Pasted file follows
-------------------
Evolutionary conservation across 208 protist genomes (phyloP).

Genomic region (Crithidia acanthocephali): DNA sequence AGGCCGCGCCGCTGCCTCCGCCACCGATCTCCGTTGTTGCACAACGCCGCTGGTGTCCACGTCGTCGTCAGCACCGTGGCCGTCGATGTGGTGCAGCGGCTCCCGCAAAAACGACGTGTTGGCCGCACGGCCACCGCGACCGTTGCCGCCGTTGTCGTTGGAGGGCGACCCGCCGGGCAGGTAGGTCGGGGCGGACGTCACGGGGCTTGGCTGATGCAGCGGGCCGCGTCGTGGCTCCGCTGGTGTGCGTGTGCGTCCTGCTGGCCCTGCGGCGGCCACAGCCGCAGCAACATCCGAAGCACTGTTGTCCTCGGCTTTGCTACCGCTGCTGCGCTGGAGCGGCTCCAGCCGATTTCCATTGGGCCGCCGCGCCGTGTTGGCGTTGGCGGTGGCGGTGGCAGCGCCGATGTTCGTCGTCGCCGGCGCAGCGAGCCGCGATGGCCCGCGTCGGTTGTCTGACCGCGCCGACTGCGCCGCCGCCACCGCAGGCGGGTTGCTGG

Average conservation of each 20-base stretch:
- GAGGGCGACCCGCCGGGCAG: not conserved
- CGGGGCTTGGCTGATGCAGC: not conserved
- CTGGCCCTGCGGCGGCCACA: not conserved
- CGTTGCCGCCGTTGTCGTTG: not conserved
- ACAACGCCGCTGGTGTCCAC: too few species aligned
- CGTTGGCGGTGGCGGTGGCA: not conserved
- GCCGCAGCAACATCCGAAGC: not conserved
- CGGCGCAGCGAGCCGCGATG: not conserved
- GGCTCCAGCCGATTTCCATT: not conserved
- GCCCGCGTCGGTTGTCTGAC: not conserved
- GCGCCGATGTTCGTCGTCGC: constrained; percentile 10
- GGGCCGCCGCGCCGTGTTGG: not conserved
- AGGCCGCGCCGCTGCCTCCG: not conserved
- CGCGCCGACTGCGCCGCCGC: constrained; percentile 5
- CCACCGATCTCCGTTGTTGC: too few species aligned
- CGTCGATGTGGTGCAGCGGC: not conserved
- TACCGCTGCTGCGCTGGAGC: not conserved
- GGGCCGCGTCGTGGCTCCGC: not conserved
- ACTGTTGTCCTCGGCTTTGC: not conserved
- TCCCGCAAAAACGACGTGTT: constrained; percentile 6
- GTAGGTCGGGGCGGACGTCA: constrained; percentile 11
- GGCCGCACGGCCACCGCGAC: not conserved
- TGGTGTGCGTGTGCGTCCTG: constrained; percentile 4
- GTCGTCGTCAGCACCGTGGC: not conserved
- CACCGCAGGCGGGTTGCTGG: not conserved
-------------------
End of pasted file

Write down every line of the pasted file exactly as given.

Evolutionary conservation across 208 protist genomes (phyloP).

Genomic region (Crithidia acanthocephali): DNA sequence AGGCCGCGCCGCTGCCTCCGCCACCGATCTCCGTTGTTGCACAACGCCGCTGGTGTCCACGTCGTCGTCAGCACCGTGGCCGTCGATGTGGTGCAGCGGCTCCCGCAAAAACGACGTGTTGGCCGCACGGCCACCGCGACCGTTGCCGCCGTTGTCGTTGGAGGGCGACCCGCCGGGCAGGTAGGTCGGGGCGGACGTCACGGGGCTTGGCTGATGCAGCGGGCCGCGTCGTGGCTCCGCTGGTGTGCGTGTGCGTCCTGCTGGCCCTGCGGCGGCCACAGCCGCAGCAACATCCGAAGCACTGTTGTCCTCGGCTTTGCTACCGCTGCTGCGCTGGAGCGGCTCCAGCCGATTTCCATTGGGCCGCCGCGCCGTGTTGGCGTTGGCGGTGGCGGTGGCAGCGCCGATGTTCGTCGTCGCCGGCGCAGCGAGCCGCGATGGCCCGCGTCGGTTGTCTGACCGCGCCGACTGCGCCGCCGCCACCGCAGGCGGGTTGCTGG

Average conservation of each 20-base stretch:
- GAGGGCGACCCGCCGGGCAG: not conserved
- CGGGGCTTGGCTGATGCAGC: not conserved
- CTGGCCCTGCGGCGGCCACA: not conserved
- CGTTGCCGCCGTTGTCGTTG: not conserved
- ACAACGCCGCTGGTGTCCAC: too few species aligned
- CGTTGGCGGTGGCGGTGGCA: not conserved
- GCCGCAGCAACATCCGAAGC: not conserved
- CGGCGCAGCGAGCCGCGATG: not conserved
- GGCTCCAGCCGATTTCCATT: not conserved
- GCCCGCGTCGGTTGTCTGAC: not conserved
- GCGCCGATGTTCGTCGTCGC: constrained; percentile 10
- GGGCCGCCGCGCCGTGTTGG: not conserved
- AGGCCGCGCCGCTGCCTCCG: not conserved
- CGCGCCGACTGCGCCGCCGC: constrained; percentile 5
- CCACCGATCTCCGTTGTTGC: too few species aligned
- CGTCGATGTGGTGCAGCGGC: not conserved
- TACCGCTGCTGCGCTGGAGC: not conserved
- GGGCCGCGTCGTGGCTCCGC: not conserved
- ACTGTTGTCCTCGGCTTTGC: not conserved
- TCCCGCAAAAACGACGTGTT: constrained; percentile 6
- GTAGGTCGGGGCGGACGTCA: constrained; percentile 11
- GGCCGCACGGCCACCGCGAC: not conserved
- TGGTGTGCGTGTGCGTCCTG: constrained; percentile 4
- GTCGTCGTCAGCACCGTGGC: not conserved
- CACCGCAGGCGGGTTGCTGG: not conserved